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82 Inmates Cleared but Still Held at Guantanamo

A detainee looks through fencing in the U.S. prison at Guantanamo Bay, where 385 prisoners remain more than five years after the facility opened.
A detainee looks through fencing in the U.S. prison at Guantanamo Bay, where 385 prisoners remain more than five years after the facility opened. (By Brennan Linsley -- Associated Press)

Other prisoner advocates said the Bush administration has made its task more difficult by exaggerating the threat posed by most Guantanamo inmates -- officials repeatedly called them "the worst of the worst" -- and refusing to acknowledge mistaken detentions.

Foreign governments have also questioned why U.S. officials should expect other countries to pitch in, given that Washington won't offer asylum to detainees either.

"This is a problem of our own creation, and yet we expect other countries to shoulder the entire burden of a solution," said Ben Wizner, staff attorney with the American Civil Liberties Union. "There needs to be a worldwide solution here. The U.S. has to bear some of that burden. It can't simply expect its partners and allies to absorb all its detainees."

The 82 cleared prisoners who remain stuck in limbo come from 16 countries in the Middle East, North Africa and South Asia, according to defense attorneys who have received official notification of their clients' status.

The 17 Chinese Muslim separatists make up the largest contingent. Other countries with multiple prisoners awaiting release include Afghanistan, Sudan, Tunisia, Uzbekistan and Yemen.

The Pentagon has reduced the population at Guantanamo by roughly half since the peak of 680 people in May 2003, generally by sending prisoners back to their native countries. But U.S. officials said progress has slowed because of the complexity of the remaining cases.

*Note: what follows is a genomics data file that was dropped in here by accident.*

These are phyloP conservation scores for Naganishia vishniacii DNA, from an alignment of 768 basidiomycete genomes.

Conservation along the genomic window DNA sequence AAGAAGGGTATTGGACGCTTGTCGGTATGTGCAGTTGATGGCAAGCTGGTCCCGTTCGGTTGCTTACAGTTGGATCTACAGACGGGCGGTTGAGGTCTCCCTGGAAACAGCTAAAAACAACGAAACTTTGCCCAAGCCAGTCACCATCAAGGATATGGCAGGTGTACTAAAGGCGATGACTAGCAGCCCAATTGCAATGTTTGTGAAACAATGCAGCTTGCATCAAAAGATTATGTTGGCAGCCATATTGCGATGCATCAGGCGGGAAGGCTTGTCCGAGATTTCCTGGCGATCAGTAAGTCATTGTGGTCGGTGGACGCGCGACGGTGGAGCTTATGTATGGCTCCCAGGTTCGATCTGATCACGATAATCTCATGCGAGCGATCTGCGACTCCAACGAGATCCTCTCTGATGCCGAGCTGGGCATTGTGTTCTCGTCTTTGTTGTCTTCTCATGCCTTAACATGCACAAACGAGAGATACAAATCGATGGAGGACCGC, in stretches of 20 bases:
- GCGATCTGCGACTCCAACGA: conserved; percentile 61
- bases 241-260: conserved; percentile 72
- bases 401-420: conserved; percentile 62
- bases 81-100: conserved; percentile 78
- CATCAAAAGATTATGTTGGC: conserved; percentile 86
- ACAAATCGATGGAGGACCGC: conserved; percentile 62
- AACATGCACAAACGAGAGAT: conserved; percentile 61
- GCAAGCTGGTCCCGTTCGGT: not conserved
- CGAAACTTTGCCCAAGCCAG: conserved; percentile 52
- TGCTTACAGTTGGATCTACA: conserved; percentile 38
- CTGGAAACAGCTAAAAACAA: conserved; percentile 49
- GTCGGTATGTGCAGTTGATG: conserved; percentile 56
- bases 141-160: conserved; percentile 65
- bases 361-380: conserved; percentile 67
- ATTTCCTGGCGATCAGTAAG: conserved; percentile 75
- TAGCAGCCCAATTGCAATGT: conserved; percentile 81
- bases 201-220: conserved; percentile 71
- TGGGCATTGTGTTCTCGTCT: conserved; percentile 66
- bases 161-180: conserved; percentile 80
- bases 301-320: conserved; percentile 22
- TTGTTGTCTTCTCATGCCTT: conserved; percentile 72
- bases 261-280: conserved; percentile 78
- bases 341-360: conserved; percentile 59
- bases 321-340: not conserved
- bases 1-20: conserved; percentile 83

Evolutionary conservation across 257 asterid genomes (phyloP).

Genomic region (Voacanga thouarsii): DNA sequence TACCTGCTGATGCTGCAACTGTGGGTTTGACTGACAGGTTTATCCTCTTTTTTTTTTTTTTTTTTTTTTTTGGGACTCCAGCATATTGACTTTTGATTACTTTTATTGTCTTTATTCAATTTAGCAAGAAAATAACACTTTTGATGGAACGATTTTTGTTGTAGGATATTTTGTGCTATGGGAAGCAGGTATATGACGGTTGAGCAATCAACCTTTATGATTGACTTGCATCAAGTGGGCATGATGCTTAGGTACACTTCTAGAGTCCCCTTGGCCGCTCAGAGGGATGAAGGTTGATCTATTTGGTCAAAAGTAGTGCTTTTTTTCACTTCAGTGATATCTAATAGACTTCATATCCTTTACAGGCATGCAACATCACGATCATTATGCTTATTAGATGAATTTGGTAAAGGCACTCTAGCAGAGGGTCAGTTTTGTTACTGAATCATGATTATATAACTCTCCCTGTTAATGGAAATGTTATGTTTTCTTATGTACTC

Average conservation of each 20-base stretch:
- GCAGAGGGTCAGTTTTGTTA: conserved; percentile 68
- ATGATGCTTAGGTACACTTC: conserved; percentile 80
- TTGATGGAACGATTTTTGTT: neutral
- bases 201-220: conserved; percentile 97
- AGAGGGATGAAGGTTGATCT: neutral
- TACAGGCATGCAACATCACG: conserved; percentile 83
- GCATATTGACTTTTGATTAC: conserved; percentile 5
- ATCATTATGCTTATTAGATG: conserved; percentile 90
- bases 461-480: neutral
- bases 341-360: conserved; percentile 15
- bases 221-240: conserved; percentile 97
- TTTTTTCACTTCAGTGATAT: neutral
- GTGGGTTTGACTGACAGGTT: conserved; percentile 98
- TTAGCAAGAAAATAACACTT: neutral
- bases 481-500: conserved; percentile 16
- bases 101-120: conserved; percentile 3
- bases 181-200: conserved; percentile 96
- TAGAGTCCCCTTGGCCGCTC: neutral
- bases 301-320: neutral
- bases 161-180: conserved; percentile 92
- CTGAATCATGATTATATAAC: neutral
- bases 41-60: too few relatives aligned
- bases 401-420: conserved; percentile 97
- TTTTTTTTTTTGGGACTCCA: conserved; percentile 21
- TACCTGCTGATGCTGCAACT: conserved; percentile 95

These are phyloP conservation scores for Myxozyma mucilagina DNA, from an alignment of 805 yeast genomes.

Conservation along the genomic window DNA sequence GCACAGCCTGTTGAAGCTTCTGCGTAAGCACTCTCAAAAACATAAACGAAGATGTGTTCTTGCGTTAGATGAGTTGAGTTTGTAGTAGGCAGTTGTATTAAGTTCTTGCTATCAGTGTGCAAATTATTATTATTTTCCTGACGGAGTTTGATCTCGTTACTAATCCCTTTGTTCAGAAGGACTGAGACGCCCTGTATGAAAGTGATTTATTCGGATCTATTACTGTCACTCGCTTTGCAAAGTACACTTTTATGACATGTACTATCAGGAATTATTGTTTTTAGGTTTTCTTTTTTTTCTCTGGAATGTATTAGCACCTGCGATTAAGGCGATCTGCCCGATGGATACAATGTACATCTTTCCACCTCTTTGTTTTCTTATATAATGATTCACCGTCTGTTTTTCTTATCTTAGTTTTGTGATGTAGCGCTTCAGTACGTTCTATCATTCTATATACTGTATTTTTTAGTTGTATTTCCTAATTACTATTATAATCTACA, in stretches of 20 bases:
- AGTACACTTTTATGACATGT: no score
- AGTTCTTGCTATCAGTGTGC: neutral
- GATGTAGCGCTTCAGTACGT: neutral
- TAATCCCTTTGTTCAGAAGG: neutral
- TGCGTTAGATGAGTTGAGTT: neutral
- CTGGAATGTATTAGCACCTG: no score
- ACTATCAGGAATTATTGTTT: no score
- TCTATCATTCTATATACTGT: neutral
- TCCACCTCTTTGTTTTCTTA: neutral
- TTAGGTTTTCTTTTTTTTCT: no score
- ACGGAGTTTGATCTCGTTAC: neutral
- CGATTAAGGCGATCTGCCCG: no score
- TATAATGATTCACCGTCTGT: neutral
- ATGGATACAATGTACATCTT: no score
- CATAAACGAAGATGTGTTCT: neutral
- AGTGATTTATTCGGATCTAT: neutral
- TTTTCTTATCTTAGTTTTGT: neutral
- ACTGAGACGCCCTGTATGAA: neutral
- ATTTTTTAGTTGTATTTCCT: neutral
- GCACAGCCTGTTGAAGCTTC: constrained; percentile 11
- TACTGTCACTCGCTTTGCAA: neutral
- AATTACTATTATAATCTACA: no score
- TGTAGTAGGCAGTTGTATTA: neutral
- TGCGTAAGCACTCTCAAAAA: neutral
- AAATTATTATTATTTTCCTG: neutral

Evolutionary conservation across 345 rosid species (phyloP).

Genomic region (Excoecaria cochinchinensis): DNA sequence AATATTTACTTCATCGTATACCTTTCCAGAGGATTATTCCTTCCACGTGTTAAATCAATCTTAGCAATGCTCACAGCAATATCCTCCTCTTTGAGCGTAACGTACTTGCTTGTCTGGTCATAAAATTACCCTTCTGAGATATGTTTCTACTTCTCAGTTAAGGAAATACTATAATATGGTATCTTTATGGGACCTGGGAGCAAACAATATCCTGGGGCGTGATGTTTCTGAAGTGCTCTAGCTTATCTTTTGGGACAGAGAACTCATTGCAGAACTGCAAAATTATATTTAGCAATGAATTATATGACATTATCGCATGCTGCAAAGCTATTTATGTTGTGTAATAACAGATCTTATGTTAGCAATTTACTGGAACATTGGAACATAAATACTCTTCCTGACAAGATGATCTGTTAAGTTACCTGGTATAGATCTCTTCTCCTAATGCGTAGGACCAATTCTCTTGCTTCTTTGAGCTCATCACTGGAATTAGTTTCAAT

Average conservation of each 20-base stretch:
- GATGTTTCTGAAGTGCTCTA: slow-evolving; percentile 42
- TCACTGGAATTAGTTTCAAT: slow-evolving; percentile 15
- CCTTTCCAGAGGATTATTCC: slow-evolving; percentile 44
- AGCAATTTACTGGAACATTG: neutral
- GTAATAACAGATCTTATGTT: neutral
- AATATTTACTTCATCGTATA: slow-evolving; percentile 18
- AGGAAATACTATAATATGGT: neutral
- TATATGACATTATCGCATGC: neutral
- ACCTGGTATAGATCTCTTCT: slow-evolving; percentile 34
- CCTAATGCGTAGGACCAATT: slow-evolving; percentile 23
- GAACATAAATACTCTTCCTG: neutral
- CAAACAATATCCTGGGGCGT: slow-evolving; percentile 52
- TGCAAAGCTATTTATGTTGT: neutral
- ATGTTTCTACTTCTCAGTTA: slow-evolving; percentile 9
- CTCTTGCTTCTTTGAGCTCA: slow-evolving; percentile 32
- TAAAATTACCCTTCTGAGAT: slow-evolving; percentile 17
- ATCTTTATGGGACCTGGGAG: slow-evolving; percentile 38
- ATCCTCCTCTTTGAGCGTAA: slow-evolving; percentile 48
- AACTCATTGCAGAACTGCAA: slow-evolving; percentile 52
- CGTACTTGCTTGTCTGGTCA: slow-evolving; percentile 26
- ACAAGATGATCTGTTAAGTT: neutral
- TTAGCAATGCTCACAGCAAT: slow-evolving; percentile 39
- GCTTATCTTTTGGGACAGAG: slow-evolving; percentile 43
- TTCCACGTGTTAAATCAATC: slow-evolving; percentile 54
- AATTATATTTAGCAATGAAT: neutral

Of the roughly 385 still incarcerated, U.S. officials said they intend to eventually put 60 to 80 on trial and free the rest. But the judicial process has likewise moved at a glacial pace, largely because of constitutional legal challenges.

Only two people have been charged under a military tribunal system approved by Congress last year. One of those cases has been adjudicated. David M. Hicks, an Australian citizen, pleaded guilty in March to lending material support to terrorists. He was sentenced to nine months in prison and is scheduled to be transferred to Australia in May to serve his time there.

Defense lawyers for some of the 82 cleared prisoners whose release is pending said Hicks received a better deal than did their clients who were not charged with any offenses. "One of the cruel ironies is that in Guantanamo, you've got to plead guilty to be released," said Wizner, the ACLU attorney. "It's the only way out of there."

Complicating the return process is that virtually all the prisoners at Guantanamo come from countries that the State Department has cited for records of human rights abuses. Under U.S. rules, a pattern of abuses in a country does not automatically preclude deportation there. Rather, U.S. officials must investigate each case to determine whether an individual is likely to face persecution.

The investigations are time-consuming and often meet with resistance from the prisoners' home countries, which can be sensitive to suggestions that they allow torture, U.S. officials said. In cases where there is a risk of mistreatment, U.S. policy is to obtain a written promise from the host government that the prisoner will not be abused and that U.S. officials will be allowed to monitor the arrangement.

"It often takes us months and months, or even years, to negotiate the human rights assurances that we are comfortable with before we will transfer someone to another country," said Bellinger, the State Department's legal adviser.

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